Dennis O’Neil: The Fanatic Conclave
File this under: If the tail wags the dog for long enough, does the tail become the dog? Part I.
But first, a little reminiscence.
I had been in the comic book business less than six months, maybe not much more than one month, when I attended my first comics convention at the invitation of Flo Steinberg, known as “Fabulous Flo” during Marvel’s formative days. The event was held in the gym of the McBurney YMCA on 23rd Street in Manhattan. The guest of honor was Buster Crabbe. I don’t think I’d seen any of his filmed work yet, but somewhere I’d learned that he had done some comics-derived movie serials and that made him a celebrity and I guess I was impressed, not having met many celebrities.
I don’t know how many fans attended — surely fewer than a hundred, plus a small cadre of comics professionals. At some point during the afternoon, I found myself on stage with these gentlemen, whose work I had enjoyed as a kid and the hem of whose garments I should have been touching. Instead, if memory serves (and I’m afraid it does) I pontificated on the writing of comics scripts. I could not possibly have known much more than a paragraph’s worth of information on the topic, but that didn’t stop me from blabbering.
Maybe I should have had a career in politics.
Anyway, I recall it as an amusing Sunday, but not a significant one.
A few years later, I attended my first San Diego con. If you’ve been to that show in the last couple of decades, you may be picturing a gigantic convention center bordered by a fancy-shmancy marina and some impressive, glass-and-stainless-steel buildings. That’s the current SD wingding. But back then, it was convened in a smallish inland hotel that might have been at home in a Raymond Chandler story. It was kind of raucous, and fun, and featured one of the most astonishing virtuoso performances I’ve ever seen.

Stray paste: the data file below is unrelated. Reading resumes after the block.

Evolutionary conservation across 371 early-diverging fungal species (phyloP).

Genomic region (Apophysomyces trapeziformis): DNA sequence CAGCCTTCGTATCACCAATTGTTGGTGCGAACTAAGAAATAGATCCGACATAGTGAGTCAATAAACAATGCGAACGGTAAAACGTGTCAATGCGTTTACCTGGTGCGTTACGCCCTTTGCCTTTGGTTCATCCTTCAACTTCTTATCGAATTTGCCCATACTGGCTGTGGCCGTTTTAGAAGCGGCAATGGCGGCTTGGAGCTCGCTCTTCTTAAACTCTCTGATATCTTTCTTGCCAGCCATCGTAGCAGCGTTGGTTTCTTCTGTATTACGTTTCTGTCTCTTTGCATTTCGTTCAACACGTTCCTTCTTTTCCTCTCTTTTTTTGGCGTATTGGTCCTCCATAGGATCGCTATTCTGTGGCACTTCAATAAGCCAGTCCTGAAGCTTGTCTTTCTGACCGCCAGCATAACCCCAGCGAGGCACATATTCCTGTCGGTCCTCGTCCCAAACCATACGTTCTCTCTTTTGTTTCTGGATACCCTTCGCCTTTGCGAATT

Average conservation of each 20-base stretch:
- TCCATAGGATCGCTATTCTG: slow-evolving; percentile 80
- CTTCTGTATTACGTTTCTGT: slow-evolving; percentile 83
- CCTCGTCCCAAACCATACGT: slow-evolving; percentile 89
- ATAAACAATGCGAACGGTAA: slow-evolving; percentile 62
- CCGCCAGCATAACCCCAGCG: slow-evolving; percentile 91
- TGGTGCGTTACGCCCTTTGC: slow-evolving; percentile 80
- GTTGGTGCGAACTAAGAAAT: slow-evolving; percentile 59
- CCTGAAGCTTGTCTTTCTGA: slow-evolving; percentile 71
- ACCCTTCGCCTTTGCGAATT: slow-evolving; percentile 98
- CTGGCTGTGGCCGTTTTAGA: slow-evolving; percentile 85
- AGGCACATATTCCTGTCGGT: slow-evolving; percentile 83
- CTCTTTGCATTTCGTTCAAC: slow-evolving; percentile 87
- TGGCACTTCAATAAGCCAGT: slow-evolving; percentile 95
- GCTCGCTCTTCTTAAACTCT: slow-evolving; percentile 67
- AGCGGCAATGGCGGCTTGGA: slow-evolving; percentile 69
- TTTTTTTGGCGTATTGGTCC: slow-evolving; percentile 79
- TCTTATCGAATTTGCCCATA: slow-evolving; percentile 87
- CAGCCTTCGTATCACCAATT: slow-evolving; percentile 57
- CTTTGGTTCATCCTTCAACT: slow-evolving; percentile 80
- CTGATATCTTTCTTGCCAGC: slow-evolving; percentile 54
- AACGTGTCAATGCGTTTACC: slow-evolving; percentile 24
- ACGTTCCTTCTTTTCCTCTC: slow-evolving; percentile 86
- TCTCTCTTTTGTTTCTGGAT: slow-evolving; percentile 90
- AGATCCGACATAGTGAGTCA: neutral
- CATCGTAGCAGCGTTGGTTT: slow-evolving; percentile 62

During the awards dinner the great Sergio Aragonés stood at the side of the platform with a large drawing pad on an easel and, as the emcee gave his little intros, Sergio drew cartoons illustrating the speeches. It was all, I’m pretty sure, ad lib, on the part of both the emcee and Sergio and, as noted above, an astonishing display of quick thinking, wit, and cartooning ability.
I don’t know how many of us attended the con. I’d be surprised if there were more than 500. Which, come to think of it, might have made it a pretty big deal.
For then. Not for now. The last time I did the San Diego show — in 1999? — more than 70,000 fans showed up, and I’ve worked conventions in Mexico City which accommodated more than 100,000 attendees.
Which brings us to the recent Second Annual New York Comicon. I’m not sure how many fans and professionals finally attended; I was there for a few hours on Saturday, the second of the three days the show ran, and someone guessed that at that point the attendance had about doubled that of the First Annual New York Comicon, which would have put in the neighborhood of 60,000-plus. Which is a pretty crowded neighborhood indeed and a long way from a Y gymnasium.
And, you might be asking, this has exactly what to do with the first paragraph of this meandering…the tail-wagging-the-dog stuff? Well! For that you’ve got to return next week.
Be aware that we professional wordsmiths call this a “cliffhanger ending.” And please forgive my pontificating. Again.
This week’s Recommended Reading: Letters to a Christian Nation, by Sam Harris.
Dennis O’Neil is an award-winning writer of comic books like Batman, The Question, Iron Man and Green Lantern and/or Green Arrow, all kinds of novels (such as his most recent, Helltown), stories and articles. These days he also teaches and acts kind of embarrassed if you ask him for his autograph.